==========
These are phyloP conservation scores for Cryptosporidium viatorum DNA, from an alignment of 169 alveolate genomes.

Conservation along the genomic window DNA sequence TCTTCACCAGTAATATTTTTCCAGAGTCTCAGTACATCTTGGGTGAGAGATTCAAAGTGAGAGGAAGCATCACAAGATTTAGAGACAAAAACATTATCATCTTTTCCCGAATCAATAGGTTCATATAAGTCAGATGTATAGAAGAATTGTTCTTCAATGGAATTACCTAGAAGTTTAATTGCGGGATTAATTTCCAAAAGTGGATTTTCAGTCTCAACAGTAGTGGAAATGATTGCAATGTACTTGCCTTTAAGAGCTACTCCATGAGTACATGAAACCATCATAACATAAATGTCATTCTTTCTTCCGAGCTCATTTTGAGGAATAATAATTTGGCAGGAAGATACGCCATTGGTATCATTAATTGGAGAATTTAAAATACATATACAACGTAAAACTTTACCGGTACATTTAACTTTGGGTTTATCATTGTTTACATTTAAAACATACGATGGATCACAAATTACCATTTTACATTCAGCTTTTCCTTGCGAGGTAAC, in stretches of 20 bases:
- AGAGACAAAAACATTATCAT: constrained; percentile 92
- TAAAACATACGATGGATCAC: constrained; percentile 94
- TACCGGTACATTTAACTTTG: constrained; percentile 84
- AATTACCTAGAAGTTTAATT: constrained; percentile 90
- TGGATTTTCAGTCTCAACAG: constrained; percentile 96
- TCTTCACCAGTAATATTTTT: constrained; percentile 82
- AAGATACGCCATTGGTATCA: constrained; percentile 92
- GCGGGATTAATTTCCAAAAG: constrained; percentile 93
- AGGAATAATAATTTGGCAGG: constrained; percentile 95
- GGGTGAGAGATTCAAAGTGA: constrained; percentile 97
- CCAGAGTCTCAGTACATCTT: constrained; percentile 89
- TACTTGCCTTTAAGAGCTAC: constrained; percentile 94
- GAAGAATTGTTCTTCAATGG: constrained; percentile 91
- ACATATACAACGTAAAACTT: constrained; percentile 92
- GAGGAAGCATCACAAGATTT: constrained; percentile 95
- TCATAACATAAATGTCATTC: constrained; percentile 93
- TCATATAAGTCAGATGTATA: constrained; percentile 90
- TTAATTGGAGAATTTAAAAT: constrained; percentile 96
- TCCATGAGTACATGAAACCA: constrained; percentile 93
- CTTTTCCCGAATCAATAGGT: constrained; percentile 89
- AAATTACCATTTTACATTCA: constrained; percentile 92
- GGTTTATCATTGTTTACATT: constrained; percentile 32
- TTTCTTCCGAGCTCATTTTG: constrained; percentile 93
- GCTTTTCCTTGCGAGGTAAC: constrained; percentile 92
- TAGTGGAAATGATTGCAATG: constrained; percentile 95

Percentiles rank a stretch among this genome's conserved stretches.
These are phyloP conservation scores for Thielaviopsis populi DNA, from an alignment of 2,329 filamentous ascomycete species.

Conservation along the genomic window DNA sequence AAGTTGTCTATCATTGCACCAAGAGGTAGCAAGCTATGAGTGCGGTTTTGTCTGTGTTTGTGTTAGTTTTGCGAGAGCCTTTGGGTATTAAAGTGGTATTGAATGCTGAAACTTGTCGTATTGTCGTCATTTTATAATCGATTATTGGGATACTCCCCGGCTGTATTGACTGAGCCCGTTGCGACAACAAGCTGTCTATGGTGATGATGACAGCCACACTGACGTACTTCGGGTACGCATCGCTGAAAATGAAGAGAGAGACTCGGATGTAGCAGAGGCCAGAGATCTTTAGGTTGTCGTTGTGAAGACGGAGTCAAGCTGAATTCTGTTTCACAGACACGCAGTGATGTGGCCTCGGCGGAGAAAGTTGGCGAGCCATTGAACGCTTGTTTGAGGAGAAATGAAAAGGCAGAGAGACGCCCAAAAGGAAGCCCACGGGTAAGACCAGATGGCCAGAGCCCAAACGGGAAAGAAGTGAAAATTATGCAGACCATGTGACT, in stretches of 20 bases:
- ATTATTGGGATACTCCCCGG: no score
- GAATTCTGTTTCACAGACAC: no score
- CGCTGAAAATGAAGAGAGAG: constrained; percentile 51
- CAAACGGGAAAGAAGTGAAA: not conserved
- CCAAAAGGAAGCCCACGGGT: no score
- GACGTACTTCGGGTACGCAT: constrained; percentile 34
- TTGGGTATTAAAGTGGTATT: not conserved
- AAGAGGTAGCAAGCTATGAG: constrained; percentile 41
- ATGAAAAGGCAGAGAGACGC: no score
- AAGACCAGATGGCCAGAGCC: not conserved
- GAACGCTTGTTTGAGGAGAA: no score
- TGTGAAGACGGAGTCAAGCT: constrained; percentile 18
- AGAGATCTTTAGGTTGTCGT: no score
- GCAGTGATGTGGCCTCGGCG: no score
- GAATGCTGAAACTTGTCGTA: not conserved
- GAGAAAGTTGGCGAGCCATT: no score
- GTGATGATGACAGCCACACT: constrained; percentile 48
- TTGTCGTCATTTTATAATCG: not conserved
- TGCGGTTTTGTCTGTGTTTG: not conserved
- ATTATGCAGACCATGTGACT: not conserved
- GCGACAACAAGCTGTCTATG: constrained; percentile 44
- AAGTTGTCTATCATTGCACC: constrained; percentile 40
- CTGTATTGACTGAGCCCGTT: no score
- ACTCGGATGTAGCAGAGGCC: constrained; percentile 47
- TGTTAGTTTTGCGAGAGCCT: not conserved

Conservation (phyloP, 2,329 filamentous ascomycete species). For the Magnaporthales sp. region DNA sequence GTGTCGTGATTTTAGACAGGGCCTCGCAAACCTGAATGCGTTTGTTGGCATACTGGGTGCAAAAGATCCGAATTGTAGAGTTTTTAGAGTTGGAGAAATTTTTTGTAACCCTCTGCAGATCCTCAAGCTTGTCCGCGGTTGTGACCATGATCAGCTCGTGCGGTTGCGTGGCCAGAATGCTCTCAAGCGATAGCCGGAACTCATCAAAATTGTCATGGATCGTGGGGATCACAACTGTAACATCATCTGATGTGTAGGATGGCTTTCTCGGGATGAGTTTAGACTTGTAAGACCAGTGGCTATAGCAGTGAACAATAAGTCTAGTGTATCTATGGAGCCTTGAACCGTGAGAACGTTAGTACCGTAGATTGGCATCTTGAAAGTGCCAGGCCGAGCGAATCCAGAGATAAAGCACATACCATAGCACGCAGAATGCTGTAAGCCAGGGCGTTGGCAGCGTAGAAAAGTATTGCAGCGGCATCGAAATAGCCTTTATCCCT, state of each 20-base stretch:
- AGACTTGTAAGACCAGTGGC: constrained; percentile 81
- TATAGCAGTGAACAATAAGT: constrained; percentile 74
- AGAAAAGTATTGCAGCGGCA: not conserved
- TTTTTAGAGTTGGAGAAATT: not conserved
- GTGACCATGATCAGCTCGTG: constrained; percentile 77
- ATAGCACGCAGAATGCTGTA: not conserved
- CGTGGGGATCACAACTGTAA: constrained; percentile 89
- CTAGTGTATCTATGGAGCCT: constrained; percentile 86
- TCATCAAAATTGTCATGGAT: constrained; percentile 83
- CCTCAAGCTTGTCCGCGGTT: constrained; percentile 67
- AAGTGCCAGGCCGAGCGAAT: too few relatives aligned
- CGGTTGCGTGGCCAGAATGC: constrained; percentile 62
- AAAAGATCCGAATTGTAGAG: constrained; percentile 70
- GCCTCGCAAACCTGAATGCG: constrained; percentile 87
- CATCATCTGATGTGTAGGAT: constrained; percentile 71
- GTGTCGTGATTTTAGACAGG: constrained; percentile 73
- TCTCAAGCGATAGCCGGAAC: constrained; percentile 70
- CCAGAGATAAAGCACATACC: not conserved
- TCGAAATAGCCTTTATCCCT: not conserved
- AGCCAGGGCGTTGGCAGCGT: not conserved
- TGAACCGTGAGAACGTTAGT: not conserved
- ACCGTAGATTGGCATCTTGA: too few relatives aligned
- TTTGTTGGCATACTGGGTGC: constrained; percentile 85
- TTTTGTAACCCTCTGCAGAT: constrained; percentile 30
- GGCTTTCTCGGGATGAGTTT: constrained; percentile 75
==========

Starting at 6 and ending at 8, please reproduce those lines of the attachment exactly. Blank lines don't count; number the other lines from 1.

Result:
- AATTACCTAGAAGTTTAATT: constrained; percentile 90
- TGGATTTTCAGTCTCAACAG: constrained; percentile 96
- TCTTCACCAGTAATATTTTT: constrained; percentile 82